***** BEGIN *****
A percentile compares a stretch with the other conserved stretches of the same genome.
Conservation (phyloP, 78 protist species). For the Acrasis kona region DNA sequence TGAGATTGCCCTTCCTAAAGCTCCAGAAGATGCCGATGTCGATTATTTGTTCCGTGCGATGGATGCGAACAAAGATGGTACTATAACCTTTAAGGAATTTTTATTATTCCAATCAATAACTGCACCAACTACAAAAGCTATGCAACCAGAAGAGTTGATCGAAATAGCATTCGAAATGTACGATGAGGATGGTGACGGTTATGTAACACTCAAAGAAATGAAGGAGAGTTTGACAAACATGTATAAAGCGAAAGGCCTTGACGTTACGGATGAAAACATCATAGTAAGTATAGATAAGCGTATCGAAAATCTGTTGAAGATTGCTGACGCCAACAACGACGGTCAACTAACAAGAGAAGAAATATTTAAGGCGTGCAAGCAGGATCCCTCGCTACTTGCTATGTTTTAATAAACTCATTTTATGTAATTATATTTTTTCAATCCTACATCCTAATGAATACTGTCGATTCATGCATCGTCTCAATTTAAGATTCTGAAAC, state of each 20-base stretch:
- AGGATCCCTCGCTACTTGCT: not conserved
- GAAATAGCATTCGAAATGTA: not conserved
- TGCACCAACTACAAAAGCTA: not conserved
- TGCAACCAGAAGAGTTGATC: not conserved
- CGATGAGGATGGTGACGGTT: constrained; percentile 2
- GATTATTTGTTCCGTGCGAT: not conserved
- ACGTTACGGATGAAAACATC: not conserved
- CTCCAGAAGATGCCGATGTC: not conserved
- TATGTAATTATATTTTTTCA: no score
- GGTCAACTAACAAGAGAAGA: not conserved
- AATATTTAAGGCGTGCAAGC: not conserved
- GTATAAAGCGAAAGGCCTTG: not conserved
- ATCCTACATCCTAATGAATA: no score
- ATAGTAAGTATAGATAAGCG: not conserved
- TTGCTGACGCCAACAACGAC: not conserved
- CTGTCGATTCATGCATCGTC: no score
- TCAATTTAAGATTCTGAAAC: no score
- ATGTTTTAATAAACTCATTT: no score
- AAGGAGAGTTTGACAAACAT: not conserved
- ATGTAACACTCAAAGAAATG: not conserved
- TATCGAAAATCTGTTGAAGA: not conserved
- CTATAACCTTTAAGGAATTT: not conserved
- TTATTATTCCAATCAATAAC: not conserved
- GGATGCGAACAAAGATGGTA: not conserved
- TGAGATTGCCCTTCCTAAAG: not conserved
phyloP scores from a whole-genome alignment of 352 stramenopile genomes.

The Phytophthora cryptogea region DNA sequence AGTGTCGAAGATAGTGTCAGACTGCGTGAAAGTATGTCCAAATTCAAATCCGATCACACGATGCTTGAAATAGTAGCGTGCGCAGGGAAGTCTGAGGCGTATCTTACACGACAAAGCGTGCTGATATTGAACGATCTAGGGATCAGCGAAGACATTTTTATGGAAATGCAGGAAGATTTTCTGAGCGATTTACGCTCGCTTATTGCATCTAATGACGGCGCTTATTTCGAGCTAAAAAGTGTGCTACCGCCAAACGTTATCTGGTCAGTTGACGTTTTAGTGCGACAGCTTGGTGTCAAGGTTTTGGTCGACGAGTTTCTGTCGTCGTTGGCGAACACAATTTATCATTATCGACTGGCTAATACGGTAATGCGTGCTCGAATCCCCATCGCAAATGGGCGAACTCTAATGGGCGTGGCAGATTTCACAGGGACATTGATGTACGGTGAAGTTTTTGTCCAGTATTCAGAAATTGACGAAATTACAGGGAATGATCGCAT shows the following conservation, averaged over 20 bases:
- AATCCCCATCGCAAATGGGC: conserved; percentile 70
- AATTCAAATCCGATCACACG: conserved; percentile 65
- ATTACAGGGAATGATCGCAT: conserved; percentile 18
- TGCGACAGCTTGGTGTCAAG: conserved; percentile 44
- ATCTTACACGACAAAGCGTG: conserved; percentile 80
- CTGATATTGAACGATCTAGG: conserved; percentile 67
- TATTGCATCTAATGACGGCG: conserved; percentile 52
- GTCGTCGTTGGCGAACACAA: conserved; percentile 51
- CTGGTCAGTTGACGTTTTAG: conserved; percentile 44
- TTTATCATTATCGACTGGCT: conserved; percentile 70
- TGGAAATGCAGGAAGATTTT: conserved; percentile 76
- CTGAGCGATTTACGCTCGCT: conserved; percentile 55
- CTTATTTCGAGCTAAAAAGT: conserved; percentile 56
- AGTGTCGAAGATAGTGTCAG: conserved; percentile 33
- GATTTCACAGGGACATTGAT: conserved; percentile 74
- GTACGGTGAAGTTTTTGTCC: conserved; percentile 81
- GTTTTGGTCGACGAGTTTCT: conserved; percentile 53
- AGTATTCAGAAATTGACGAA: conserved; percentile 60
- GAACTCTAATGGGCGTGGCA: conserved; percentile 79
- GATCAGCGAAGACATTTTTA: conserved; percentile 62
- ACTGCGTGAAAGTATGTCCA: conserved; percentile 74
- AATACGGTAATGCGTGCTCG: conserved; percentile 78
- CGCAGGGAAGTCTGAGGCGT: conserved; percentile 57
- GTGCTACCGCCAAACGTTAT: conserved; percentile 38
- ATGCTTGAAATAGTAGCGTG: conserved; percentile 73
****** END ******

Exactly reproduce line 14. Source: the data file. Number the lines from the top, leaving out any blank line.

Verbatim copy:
- GTATAAAGCGAAAGGCCTTG: not conserved